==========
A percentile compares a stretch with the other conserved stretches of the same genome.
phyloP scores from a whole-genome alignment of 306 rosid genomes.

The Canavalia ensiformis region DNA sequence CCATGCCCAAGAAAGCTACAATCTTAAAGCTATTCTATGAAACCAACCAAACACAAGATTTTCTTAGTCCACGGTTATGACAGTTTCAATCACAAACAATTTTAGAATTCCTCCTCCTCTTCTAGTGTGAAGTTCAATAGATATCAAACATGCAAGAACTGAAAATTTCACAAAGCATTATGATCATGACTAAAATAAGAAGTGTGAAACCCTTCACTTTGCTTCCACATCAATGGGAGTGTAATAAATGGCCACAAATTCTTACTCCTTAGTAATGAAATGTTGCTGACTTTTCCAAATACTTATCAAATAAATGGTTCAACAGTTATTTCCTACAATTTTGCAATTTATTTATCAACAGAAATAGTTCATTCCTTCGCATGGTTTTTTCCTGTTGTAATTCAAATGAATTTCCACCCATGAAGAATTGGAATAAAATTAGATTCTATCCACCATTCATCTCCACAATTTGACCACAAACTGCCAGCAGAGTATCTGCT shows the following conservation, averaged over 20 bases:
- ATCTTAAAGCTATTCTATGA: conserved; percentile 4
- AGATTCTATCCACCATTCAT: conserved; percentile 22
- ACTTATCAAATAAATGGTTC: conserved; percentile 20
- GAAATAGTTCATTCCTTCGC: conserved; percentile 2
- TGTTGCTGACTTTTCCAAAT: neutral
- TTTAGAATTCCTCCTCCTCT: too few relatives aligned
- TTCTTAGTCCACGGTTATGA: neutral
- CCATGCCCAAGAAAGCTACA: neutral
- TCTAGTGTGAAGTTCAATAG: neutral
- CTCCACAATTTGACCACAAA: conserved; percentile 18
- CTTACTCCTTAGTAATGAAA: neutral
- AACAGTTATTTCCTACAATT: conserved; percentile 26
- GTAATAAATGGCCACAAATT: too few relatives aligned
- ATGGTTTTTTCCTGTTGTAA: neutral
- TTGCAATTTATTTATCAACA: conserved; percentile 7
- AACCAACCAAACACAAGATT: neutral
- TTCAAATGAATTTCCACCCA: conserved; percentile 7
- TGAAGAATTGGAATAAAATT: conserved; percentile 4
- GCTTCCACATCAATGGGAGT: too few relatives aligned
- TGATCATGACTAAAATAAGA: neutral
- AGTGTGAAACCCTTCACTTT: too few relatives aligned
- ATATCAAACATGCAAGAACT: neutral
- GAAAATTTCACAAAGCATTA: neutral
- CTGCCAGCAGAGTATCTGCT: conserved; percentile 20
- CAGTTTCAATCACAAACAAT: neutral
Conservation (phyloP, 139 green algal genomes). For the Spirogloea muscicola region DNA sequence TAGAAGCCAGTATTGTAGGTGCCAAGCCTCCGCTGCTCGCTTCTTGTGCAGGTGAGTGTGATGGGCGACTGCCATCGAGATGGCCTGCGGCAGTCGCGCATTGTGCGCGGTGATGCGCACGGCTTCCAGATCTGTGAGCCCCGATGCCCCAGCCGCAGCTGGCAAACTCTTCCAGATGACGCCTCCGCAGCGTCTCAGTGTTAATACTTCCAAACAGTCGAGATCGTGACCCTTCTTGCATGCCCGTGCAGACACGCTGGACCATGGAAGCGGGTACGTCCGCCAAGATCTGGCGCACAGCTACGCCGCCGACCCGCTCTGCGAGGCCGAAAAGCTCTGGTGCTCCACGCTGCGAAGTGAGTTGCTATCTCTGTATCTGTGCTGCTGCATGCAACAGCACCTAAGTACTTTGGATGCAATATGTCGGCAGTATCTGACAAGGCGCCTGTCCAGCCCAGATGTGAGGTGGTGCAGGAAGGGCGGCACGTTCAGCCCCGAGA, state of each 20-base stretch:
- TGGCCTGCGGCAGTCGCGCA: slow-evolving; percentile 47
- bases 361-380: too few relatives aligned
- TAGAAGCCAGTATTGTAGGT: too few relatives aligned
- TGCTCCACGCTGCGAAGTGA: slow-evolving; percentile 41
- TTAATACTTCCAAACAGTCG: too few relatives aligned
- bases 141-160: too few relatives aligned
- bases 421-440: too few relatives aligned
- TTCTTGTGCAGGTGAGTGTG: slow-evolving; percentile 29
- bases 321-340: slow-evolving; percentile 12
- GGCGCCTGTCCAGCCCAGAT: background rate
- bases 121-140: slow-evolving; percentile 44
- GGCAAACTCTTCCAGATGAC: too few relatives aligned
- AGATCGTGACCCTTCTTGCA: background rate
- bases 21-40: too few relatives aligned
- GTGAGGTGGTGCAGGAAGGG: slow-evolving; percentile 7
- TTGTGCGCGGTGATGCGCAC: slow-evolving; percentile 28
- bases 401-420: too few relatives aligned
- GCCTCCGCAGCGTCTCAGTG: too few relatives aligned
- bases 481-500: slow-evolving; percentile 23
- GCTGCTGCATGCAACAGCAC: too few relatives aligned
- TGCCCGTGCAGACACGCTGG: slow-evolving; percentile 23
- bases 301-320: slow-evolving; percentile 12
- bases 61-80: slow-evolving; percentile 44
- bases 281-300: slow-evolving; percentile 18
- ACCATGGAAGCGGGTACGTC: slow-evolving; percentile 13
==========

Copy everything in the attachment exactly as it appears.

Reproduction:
A percentile compares a stretch with the other conserved stretches of the same genome.
phyloP scores from a whole-genome alignment of 306 rosid genomes.

The Canavalia ensiformis region DNA sequence CCATGCCCAAGAAAGCTACAATCTTAAAGCTATTCTATGAAACCAACCAAACACAAGATTTTCTTAGTCCACGGTTATGACAGTTTCAATCACAAACAATTTTAGAATTCCTCCTCCTCTTCTAGTGTGAAGTTCAATAGATATCAAACATGCAAGAACTGAAAATTTCACAAAGCATTATGATCATGACTAAAATAAGAAGTGTGAAACCCTTCACTTTGCTTCCACATCAATGGGAGTGTAATAAATGGCCACAAATTCTTACTCCTTAGTAATGAAATGTTGCTGACTTTTCCAAATACTTATCAAATAAATGGTTCAACAGTTATTTCCTACAATTTTGCAATTTATTTATCAACAGAAATAGTTCATTCCTTCGCATGGTTTTTTCCTGTTGTAATTCAAATGAATTTCCACCCATGAAGAATTGGAATAAAATTAGATTCTATCCACCATTCATCTCCACAATTTGACCACAAACTGCCAGCAGAGTATCTGCT shows the following conservation, averaged over 20 bases:
- ATCTTAAAGCTATTCTATGA: conserved; percentile 4
- AGATTCTATCCACCATTCAT: conserved; percentile 22
- ACTTATCAAATAAATGGTTC: conserved; percentile 20
- GAAATAGTTCATTCCTTCGC: conserved; percentile 2
- TGTTGCTGACTTTTCCAAAT: neutral
- TTTAGAATTCCTCCTCCTCT: too few relatives aligned
- TTCTTAGTCCACGGTTATGA: neutral
- CCATGCCCAAGAAAGCTACA: neutral
- TCTAGTGTGAAGTTCAATAG: neutral
- CTCCACAATTTGACCACAAA: conserved; percentile 18
- CTTACTCCTTAGTAATGAAA: neutral
- AACAGTTATTTCCTACAATT: conserved; percentile 26
- GTAATAAATGGCCACAAATT: too few relatives aligned
- ATGGTTTTTTCCTGTTGTAA: neutral
- TTGCAATTTATTTATCAACA: conserved; percentile 7
- AACCAACCAAACACAAGATT: neutral
- TTCAAATGAATTTCCACCCA: conserved; percentile 7
- TGAAGAATTGGAATAAAATT: conserved; percentile 4
- GCTTCCACATCAATGGGAGT: too few relatives aligned
- TGATCATGACTAAAATAAGA: neutral
- AGTGTGAAACCCTTCACTTT: too few relatives aligned
- ATATCAAACATGCAAGAACT: neutral
- GAAAATTTCACAAAGCATTA: neutral
- CTGCCAGCAGAGTATCTGCT: conserved; percentile 20
- CAGTTTCAATCACAAACAAT: neutral
Conservation (phyloP, 139 green algal genomes). For the Spirogloea muscicola region DNA sequence TAGAAGCCAGTATTGTAGGTGCCAAGCCTCCGCTGCTCGCTTCTTGTGCAGGTGAGTGTGATGGGCGACTGCCATCGAGATGGCCTGCGGCAGTCGCGCATTGTGCGCGGTGATGCGCACGGCTTCCAGATCTGTGAGCCCCGATGCCCCAGCCGCAGCTGGCAAACTCTTCCAGATGACGCCTCCGCAGCGTCTCAGTGTTAATACTTCCAAACAGTCGAGATCGTGACCCTTCTTGCATGCCCGTGCAGACACGCTGGACCATGGAAGCGGGTACGTCCGCCAAGATCTGGCGCACAGCTACGCCGCCGACCCGCTCTGCGAGGCCGAAAAGCTCTGGTGCTCCACGCTGCGAAGTGAGTTGCTATCTCTGTATCTGTGCTGCTGCATGCAACAGCACCTAAGTACTTTGGATGCAATATGTCGGCAGTATCTGACAAGGCGCCTGTCCAGCCCAGATGTGAGGTGGTGCAGGAAGGGCGGCACGTTCAGCCCCGAGA, state of each 20-base stretch:
- TGGCCTGCGGCAGTCGCGCA: slow-evolving; percentile 47
- bases 361-380: too few relatives aligned
- TAGAAGCCAGTATTGTAGGT: too few relatives aligned
- TGCTCCACGCTGCGAAGTGA: slow-evolving; percentile 41
- TTAATACTTCCAAACAGTCG: too few relatives aligned
- bases 141-160: too few relatives aligned
- bases 421-440: too few relatives aligned
- TTCTTGTGCAGGTGAGTGTG: slow-evolving; percentile 29
- bases 321-340: slow-evolving; percentile 12
- GGCGCCTGTCCAGCCCAGAT: background rate
- bases 121-140: slow-evolving; percentile 44
- GGCAAACTCTTCCAGATGAC: too few relatives aligned
- AGATCGTGACCCTTCTTGCA: background rate
- bases 21-40: too few relatives aligned
- GTGAGGTGGTGCAGGAAGGG: slow-evolving; percentile 7
- TTGTGCGCGGTGATGCGCAC: slow-evolving; percentile 28
- bases 401-420: too few relatives aligned
- GCCTCCGCAGCGTCTCAGTG: too few relatives aligned
- bases 481-500: slow-evolving; percentile 23
- GCTGCTGCATGCAACAGCAC: too few relatives aligned
- TGCCCGTGCAGACACGCTGG: slow-evolving; percentile 23
- bases 301-320: slow-evolving; percentile 12
- bases 61-80: slow-evolving; percentile 44
- bases 281-300: slow-evolving; percentile 18
- ACCATGGAAGCGGGTACGTC: slow-evolving; percentile 13